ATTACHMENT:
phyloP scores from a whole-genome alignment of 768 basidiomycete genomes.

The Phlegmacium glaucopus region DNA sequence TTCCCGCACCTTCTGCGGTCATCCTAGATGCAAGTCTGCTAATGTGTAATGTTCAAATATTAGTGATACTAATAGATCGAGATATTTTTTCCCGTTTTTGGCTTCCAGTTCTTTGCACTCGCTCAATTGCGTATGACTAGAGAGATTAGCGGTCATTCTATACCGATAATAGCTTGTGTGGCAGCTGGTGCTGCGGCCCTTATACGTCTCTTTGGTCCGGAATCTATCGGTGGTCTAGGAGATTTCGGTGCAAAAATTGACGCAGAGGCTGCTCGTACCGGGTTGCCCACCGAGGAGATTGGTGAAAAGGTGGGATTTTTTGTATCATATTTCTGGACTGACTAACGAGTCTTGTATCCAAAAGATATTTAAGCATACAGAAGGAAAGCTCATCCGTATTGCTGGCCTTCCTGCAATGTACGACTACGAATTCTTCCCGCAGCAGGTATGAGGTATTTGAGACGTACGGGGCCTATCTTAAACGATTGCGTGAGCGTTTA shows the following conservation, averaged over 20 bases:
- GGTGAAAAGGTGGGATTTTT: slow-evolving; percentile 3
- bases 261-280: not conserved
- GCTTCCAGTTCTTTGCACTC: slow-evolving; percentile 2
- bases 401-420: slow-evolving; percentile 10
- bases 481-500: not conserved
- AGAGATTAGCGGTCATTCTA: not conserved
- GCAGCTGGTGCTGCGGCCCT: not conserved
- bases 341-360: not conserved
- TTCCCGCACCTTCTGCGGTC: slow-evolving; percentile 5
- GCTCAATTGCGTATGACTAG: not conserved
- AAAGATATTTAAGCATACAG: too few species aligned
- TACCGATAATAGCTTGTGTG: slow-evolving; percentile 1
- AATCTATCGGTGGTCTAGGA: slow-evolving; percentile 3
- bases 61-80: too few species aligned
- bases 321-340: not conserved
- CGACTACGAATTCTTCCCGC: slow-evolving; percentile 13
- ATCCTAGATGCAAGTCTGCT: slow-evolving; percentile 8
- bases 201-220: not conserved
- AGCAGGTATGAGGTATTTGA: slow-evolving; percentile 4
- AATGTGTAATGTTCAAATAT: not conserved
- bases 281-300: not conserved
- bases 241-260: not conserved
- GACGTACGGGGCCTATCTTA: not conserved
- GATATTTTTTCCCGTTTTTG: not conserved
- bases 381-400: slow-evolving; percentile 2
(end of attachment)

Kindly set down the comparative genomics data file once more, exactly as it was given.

phyloP scores from a whole-genome alignment of 768 basidiomycete genomes.

The Phlegmacium glaucopus region DNA sequence TTCCCGCACCTTCTGCGGTCATCCTAGATGCAAGTCTGCTAATGTGTAATGTTCAAATATTAGTGATACTAATAGATCGAGATATTTTTTCCCGTTTTTGGCTTCCAGTTCTTTGCACTCGCTCAATTGCGTATGACTAGAGAGATTAGCGGTCATTCTATACCGATAATAGCTTGTGTGGCAGCTGGTGCTGCGGCCCTTATACGTCTCTTTGGTCCGGAATCTATCGGTGGTCTAGGAGATTTCGGTGCAAAAATTGACGCAGAGGCTGCTCGTACCGGGTTGCCCACCGAGGAGATTGGTGAAAAGGTGGGATTTTTTGTATCATATTTCTGGACTGACTAACGAGTCTTGTATCCAAAAGATATTTAAGCATACAGAAGGAAAGCTCATCCGTATTGCTGGCCTTCCTGCAATGTACGACTACGAATTCTTCCCGCAGCAGGTATGAGGTATTTGAGACGTACGGGGCCTATCTTAAACGATTGCGTGAGCGTTTA shows the following conservation, averaged over 20 bases:
- GGTGAAAAGGTGGGATTTTT: slow-evolving; percentile 3
- bases 261-280: not conserved
- GCTTCCAGTTCTTTGCACTC: slow-evolving; percentile 2
- bases 401-420: slow-evolving; percentile 10
- bases 481-500: not conserved
- AGAGATTAGCGGTCATTCTA: not conserved
- GCAGCTGGTGCTGCGGCCCT: not conserved
- bases 341-360: not conserved
- TTCCCGCACCTTCTGCGGTC: slow-evolving; percentile 5
- GCTCAATTGCGTATGACTAG: not conserved
- AAAGATATTTAAGCATACAG: too few species aligned
- TACCGATAATAGCTTGTGTG: slow-evolving; percentile 1
- AATCTATCGGTGGTCTAGGA: slow-evolving; percentile 3
- bases 61-80: too few species aligned
- bases 321-340: not conserved
- CGACTACGAATTCTTCCCGC: slow-evolving; percentile 13
- ATCCTAGATGCAAGTCTGCT: slow-evolving; percentile 8
- bases 201-220: not conserved
- AGCAGGTATGAGGTATTTGA: slow-evolving; percentile 4
- AATGTGTAATGTTCAAATAT: not conserved
- bases 281-300: not conserved
- bases 241-260: not conserved
- GACGTACGGGGCCTATCTTA: not conserved
- GATATTTTTTCCCGTTTTTG: not conserved
- bases 381-400: slow-evolving; percentile 2